Meanwhile Amos Snell amassed a fortune of a million dollars and become one of the wealthiest citizens in Chicago. He built a mansion on Washington Boulevard near fashionable Union Park. In 1881 he sold the western branches of the toll road to the county, but kept the three most lucrative toll booths at Fullerton, Belmont and Jefferson Park.

The city was growing around the toll road as the truck farms were subdivided and filled with cottages and two-flats. Lyndale and Belden streets just off Milwaukee were subdivided by developers John Johnston Jr. and Edwin Hinsdale in 1881-1883. The toll road in the midst of city streets became a hindrance to travel and a nuisance to local residents who lived next to it.

The new streets provided ways for scofflaws to detour around the toll gate. A news article from 1886 mentions farmers using Belden as a side street to avoid the toll gate at Fullerton, though it is more likely they went down Medill, since what is now Sacramento Ave did not then connect to Belden. Snell made plans to build another toll gate at California to capture the detourers, and stockpiled supplies for its construction. Emanuel Buresh and John O'Fenloch, who both lived at California and Milwaukee next to where the new gate would be built, sued to stop its construction, arguing that it would obstruct access to their property unjustly. While the lawsuit was in court, local residents from Belden and perhaps Lyndale Street stole the long pole that Snell intended to use for the gate and chopped it up for firewood.

In February 1887, voters in Section 36, which encompassed land south of Fullerton and east of Kedzie, voted to join the city. The stretch of Milwaukee south of Fullerton was now within city limits, though Snell's charter only allowed collecting tolls outside the city. In June 1889 the rest of Jefferson Park township was annexed to the city.

After Amos Snell was murdered in his home in February 1888, his heirs continued collecting tolls, arguing that Snell's charter was part of their inheritance. The Chicago city council resolved that the toll houses were illegal and should be dismantled within five days, but political efforts to remove the tolls got bogged down in the courtroom and the toll-keepers kept collecting tolls.

Local residents grew tired of waiting for a legal judgement. Rumors spread that someone should burn the hated toll houses down. Later, saloonkeeper Joseph Kandlik claimed the plot was hatched at his barroom at the southeast corner of California and Milwaukee.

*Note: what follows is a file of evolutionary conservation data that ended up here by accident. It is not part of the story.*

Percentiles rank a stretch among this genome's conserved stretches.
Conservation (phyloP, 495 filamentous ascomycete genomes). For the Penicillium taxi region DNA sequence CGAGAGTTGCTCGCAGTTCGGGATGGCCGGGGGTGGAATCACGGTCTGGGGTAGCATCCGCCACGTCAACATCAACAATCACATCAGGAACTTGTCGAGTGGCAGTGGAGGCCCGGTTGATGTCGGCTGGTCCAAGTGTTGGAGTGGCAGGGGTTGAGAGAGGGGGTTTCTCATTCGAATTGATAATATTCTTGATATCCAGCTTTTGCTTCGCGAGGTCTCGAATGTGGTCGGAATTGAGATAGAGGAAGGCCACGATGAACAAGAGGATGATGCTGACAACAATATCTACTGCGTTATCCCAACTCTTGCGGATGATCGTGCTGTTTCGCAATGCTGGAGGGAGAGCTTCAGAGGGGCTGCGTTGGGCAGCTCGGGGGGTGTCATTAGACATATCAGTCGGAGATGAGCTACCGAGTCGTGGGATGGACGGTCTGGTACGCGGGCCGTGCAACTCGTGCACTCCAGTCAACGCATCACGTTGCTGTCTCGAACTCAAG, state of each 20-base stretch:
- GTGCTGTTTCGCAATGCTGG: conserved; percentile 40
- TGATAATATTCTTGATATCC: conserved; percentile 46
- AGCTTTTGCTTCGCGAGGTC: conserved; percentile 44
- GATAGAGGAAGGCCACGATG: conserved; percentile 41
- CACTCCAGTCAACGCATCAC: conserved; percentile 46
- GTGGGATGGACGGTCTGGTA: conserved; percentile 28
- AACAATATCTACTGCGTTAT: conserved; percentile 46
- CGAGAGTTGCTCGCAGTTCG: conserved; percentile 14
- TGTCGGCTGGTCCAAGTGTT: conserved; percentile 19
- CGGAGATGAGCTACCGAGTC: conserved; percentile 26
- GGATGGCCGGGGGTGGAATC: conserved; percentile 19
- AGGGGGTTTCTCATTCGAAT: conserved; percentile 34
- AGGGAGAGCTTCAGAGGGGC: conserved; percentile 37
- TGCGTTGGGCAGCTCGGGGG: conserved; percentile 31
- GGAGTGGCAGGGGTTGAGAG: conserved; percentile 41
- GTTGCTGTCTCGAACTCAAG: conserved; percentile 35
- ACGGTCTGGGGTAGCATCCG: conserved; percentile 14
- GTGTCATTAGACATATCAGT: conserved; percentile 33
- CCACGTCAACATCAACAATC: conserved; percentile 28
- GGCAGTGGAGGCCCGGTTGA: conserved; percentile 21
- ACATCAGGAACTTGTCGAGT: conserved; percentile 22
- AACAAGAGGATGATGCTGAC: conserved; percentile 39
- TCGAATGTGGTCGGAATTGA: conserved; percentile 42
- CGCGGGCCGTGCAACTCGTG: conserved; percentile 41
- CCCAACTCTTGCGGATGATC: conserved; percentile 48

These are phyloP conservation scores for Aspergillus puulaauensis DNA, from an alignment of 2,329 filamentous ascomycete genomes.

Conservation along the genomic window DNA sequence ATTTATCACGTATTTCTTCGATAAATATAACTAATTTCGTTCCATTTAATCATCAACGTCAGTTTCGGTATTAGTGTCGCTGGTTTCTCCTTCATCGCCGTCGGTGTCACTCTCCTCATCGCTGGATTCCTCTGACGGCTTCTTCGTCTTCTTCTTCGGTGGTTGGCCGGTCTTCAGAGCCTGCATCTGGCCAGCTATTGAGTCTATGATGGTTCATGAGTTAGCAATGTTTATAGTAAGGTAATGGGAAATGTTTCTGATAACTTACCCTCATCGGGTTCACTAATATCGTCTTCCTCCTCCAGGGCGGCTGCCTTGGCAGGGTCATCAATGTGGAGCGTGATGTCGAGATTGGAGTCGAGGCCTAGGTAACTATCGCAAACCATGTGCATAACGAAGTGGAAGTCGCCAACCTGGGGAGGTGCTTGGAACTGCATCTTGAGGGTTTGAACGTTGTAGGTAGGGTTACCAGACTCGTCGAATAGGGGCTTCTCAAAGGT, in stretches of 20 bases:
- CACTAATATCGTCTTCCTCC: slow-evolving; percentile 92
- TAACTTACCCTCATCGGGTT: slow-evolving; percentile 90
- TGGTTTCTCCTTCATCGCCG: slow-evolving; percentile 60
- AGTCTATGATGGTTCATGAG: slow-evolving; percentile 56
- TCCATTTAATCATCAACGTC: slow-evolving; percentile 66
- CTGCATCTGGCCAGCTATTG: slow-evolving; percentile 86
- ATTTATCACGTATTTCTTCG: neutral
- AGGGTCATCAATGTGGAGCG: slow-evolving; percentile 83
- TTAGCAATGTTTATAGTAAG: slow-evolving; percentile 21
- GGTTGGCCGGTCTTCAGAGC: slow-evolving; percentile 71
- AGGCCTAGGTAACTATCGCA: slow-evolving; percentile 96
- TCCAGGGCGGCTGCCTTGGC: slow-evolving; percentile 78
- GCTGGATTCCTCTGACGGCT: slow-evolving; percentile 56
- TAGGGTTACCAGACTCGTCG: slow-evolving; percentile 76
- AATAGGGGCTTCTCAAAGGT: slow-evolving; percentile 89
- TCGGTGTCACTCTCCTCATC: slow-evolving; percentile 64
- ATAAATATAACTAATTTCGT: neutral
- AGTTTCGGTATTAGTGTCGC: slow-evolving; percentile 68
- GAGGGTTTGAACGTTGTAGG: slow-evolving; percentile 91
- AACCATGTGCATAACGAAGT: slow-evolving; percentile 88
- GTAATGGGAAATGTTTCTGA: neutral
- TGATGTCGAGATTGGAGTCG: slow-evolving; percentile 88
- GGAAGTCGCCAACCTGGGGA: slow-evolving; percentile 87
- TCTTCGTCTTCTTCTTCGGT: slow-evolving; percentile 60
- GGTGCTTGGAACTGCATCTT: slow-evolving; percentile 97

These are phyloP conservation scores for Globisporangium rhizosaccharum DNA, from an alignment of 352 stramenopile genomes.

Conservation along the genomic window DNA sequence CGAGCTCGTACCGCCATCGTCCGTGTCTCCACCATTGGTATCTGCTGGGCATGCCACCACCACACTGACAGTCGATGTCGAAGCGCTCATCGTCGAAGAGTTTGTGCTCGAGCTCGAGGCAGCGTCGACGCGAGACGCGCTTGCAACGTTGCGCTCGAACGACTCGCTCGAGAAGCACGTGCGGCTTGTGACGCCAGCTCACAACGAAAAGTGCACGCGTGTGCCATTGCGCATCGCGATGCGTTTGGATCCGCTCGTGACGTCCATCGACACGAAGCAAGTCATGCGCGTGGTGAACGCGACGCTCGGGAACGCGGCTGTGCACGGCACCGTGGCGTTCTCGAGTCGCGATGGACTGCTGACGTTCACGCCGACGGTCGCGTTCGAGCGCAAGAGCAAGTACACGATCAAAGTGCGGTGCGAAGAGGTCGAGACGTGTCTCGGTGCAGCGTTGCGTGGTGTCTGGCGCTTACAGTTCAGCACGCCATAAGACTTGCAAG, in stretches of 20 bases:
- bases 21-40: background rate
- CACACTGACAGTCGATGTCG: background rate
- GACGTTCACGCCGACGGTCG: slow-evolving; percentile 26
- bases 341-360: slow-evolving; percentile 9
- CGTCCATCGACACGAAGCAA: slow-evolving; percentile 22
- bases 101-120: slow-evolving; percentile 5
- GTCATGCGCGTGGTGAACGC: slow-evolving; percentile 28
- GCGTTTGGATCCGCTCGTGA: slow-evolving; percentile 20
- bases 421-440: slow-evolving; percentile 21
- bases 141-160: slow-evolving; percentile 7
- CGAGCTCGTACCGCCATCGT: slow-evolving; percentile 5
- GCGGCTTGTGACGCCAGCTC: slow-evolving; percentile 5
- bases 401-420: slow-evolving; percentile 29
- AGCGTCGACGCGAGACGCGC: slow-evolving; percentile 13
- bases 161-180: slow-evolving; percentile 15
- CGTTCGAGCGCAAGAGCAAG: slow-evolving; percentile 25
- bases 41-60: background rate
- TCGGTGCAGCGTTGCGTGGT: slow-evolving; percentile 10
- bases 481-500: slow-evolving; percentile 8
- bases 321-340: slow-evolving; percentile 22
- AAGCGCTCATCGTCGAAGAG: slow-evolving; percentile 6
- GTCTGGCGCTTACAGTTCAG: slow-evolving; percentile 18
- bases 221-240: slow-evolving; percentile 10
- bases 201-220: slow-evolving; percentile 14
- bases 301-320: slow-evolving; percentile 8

Fullerton Toll House

William Landshaft's photograph of the Fullerton toll house on May 3, 1890, reproduced in Alfred Bull's 1911 The Township of Jefferson Ill.

On Wednesday night, May 1, 1890, a posse of forty to fifty men in wagons drove up to the Fullerton toll gate and confronted toll keeper Ed Smith, telling him to pack his bags and get out. They smashed the small gate house and gate pole and pushed the wreckage into the ditch, then rode on to the Belmont toll gate and did the same.

That Friday around midnight an even bigger crowd of as many as 200 marched on the toll house, shouting "Smash them down!" Ed Smith and his wife ran to alert the fire department. The crowd first placed many of the Smith family's belongings out on the curb and then set fire to the toll house. As the flames grew, the people ran excitedly around the bonfire. Police and fire crews soon arrived, doused the flames and arrested six men for arson.

While some modern-day retellings blame frustrated farmers for burning the toll booth, it was more likely neighbors living on the new streets around Milwaukee who were fed up with the toll road obstruction. How many long-ago Lyndale neighbors were in the mob that night?

The following morning, William Landshaft, a house painter and amateur photographer then living at 2903 W. Belden, set up his bulky tripod in the street and captured an image of the burned toll house. Several men and boys stand on a platform in front of the house, and a man holding a horse signals to another. The embers from the fire must have cooled, as it appears a woman or girl is sitting inside a damaged doorway of the house.

To the left is a glimpse of still-remaining prairie, several feet below the level of the road. On the right, a curb of Fullerton can be seen, which ran behind the toll house. Beyond the curb is another patch of prairie and in the distance a few of the new houses along Belden Ave.

Two weeks after the burning of the toll house, the Illinois Supreme Court decided: Snell's toll road charter could not be inherited and all of the toll booths must go. Milwaukee Avenue would become a regular city street and in time it would be lined with houses and businesses covering over the prairie.

In the early 1900s, former toll keeper William Ringler ran a saloon at 2900 W. Fullerton, the building seen behind the toll house. No doubt the story of the uprising was told and retold there until it became a bit of a legend. Perhaps it was also told a few blocks away, where Charlie Kandlik eventually inherited his father's saloon at California and Milwaukee.

72-year-old Kandlik retold the tale in all its detail to a skeptical Tribune reporter in 1955. In his version he knew all the leaders of the plot personally. He saw them all dancing around the fire in Indian headdresses like a latter-day Boston Tea Party. And in the famous photo from the next morning, that was him right there on the left.

The colorful legend has captivated many over the years. In 1928 and 1939 neighborhood festivals in Jefferson Park staged a pageant reenactment of the legendary incident that allowed free travel for all on Milwaukee Avenue.